Below is an essay originally written for the Oregon Association of Student Councils newsletter, published online June 28, 2017. This is a lightly edited version.
I remember it vividly: it was the Tualatin City Little League Championship game. The hot stadium lights were shining brightly on the baseball field at Jurgens Park; the bleachers were packed — with fans, reporters, and scouts from the big leagues.
In retrospect, the light may have been coming from the sun. And there might have just been a couple dozen parents and grandparents watching. But in the mind of a 12 year old, there’s not much of a difference. Let me take you there:
After five and a half innings, the game is tied. It’s the bottom of the sixth and final inning, the score is zero to zero, and I’m the first batter up. I’m scared. More than scared. I can barely work up the courage to walk out of the dugout. I’m not the worst baseball player, but I’m far from the best. I don’t have a much confidence (an uncommon affliction for a middle schooler), and this is one of the biggest moments of my life. The pressure is weighing on me.
I step into the batter’s box, bend my knees, and I clench the bat until my knuckles turn white. I pretend like I’m really focusing on the pitcher and getting ready to hit the ball — but in my heart I know there’s no way I’m swinging. I’m just not the guy who wins the big game.
The pitcher winds up, and the first pitch is a ball. Good news! It’s literally impossible for me to strike out in three pitches now. Then, the pitcher winds up for a second time, and this time he throws the ball hard and it’s coming right at me; my “fight or flight” instincts kick in and I dive backwards into the dirt, narrowly avoiding what seemed like it might have maybe been a life-threatening injury. This led to a moment I’m not proud of: next thing I knew, I’m literally covered in dirt, and tears are streaming down my face. I’m crying — hard — and the ball didn’t even hit me. I was literally so overwhelmed that I lost it and couldn’t regain my composure.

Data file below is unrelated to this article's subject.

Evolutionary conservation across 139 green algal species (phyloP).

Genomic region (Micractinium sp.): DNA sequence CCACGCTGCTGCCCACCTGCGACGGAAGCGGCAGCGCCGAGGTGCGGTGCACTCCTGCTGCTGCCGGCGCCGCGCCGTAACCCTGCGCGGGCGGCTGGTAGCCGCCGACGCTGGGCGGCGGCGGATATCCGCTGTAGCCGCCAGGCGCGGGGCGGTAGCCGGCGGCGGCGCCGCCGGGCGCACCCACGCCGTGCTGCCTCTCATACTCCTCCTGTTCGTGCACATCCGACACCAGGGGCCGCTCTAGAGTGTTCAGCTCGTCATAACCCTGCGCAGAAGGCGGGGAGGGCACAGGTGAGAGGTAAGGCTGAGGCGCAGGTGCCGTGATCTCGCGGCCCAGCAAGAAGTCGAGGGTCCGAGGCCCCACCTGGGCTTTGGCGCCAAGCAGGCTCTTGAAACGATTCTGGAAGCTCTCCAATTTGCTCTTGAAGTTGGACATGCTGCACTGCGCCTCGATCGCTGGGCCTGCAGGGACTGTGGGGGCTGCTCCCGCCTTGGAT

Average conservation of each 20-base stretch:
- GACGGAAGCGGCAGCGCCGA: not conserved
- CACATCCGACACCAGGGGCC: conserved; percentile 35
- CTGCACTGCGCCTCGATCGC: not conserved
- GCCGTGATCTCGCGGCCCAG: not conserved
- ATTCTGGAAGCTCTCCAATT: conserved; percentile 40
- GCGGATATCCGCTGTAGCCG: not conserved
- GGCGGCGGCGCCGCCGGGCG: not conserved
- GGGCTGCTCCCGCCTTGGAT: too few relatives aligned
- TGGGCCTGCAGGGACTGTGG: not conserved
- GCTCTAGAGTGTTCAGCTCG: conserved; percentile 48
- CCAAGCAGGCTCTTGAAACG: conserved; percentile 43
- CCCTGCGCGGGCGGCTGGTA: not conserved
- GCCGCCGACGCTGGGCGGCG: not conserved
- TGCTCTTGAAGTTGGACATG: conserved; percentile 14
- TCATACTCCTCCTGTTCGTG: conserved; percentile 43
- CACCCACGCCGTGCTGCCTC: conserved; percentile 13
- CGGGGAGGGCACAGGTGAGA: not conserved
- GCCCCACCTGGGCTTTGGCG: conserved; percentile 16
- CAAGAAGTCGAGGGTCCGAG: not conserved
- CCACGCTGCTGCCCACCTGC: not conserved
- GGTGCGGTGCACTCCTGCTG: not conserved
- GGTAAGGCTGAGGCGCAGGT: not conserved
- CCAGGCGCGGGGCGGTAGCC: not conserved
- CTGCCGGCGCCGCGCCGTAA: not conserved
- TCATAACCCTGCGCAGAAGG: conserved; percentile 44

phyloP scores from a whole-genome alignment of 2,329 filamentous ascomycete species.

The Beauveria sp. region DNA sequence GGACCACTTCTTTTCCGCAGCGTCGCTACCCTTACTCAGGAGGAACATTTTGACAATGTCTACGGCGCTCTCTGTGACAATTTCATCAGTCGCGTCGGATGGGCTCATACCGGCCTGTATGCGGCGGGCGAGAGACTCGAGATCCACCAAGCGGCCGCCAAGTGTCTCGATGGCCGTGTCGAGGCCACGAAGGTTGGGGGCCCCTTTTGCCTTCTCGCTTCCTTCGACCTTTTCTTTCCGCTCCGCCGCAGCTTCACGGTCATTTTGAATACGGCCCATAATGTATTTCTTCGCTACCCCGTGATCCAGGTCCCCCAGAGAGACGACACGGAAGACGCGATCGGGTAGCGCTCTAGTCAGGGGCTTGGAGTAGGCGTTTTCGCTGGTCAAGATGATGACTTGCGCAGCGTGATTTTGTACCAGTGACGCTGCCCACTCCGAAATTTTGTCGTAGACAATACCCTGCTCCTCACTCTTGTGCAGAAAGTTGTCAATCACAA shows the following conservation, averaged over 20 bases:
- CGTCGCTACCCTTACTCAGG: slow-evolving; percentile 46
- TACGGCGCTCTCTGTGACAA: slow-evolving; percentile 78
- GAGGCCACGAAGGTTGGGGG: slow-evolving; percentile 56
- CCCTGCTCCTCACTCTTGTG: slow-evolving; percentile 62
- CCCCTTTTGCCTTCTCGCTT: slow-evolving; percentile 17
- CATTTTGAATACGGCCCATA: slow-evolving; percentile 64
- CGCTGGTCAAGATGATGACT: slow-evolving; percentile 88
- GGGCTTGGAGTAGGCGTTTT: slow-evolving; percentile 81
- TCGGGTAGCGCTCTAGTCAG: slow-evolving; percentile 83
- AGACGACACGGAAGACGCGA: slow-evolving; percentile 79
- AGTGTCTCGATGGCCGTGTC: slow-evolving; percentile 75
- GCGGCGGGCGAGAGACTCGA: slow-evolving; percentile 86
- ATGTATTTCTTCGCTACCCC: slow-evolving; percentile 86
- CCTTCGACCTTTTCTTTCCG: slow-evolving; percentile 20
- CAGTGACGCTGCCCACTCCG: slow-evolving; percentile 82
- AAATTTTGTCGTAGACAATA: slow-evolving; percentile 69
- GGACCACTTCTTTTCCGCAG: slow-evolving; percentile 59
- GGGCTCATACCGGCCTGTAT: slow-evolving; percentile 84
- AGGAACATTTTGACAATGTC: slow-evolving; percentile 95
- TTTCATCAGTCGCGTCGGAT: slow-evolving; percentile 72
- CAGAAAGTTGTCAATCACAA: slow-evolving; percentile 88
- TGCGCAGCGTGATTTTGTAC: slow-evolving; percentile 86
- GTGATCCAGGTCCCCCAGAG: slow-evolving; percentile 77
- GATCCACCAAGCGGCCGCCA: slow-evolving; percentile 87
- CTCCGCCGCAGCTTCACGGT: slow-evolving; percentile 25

On the bright side…that was ball two, and I’m still alive. At this point, the third base coach walks over and gives me some truly inspirational advice: “Do not swing.”
And the third base coach is my dad.
Don't swing? Your wish is my command. Two pitches later, I’m on first base. Holy cow I made it on base. Everything that happened in the ensuing moments happened very quickly — two outs and two stolen bases later, I’m on third base with the game on the line. I’m the winning run, if I can score.
After a couple of pitches, the pitcher winds up and throws a loose ball — it’s in the dirt and it gets past the catcher. Immediately, the Earth stops spinning. It feels like everything is moving in slow motion. I take two quick steps toward home plate and I stop.
Here’s the thing: this is a moment. The gravity of it all hits my still-developing twelve-year-old brain. I have a choice to make: play it safe, like I did when I was at bat, like I did all season — or take a risk. Give it a shot. Seize the moment.
I go for it. I put my head down and run as fast as I ever had toward home plate. I slide, and I look up at the umpire.
He swings his arms out to the side and screams, “Safe!”
I am 25-years-old today, and I still can’t help but smile when I think about that game. It was an important lesson on self-confidence, risk-taking, and seizing the moment. There’s nothing worse than self-inflicted limitations; nobody is “the type of person who wins the big game” — until they do. Seizing the moment is really just about summoning the confidence to take a risk and doing it. Because if you don’t, you might still be standing on third base when the game ends.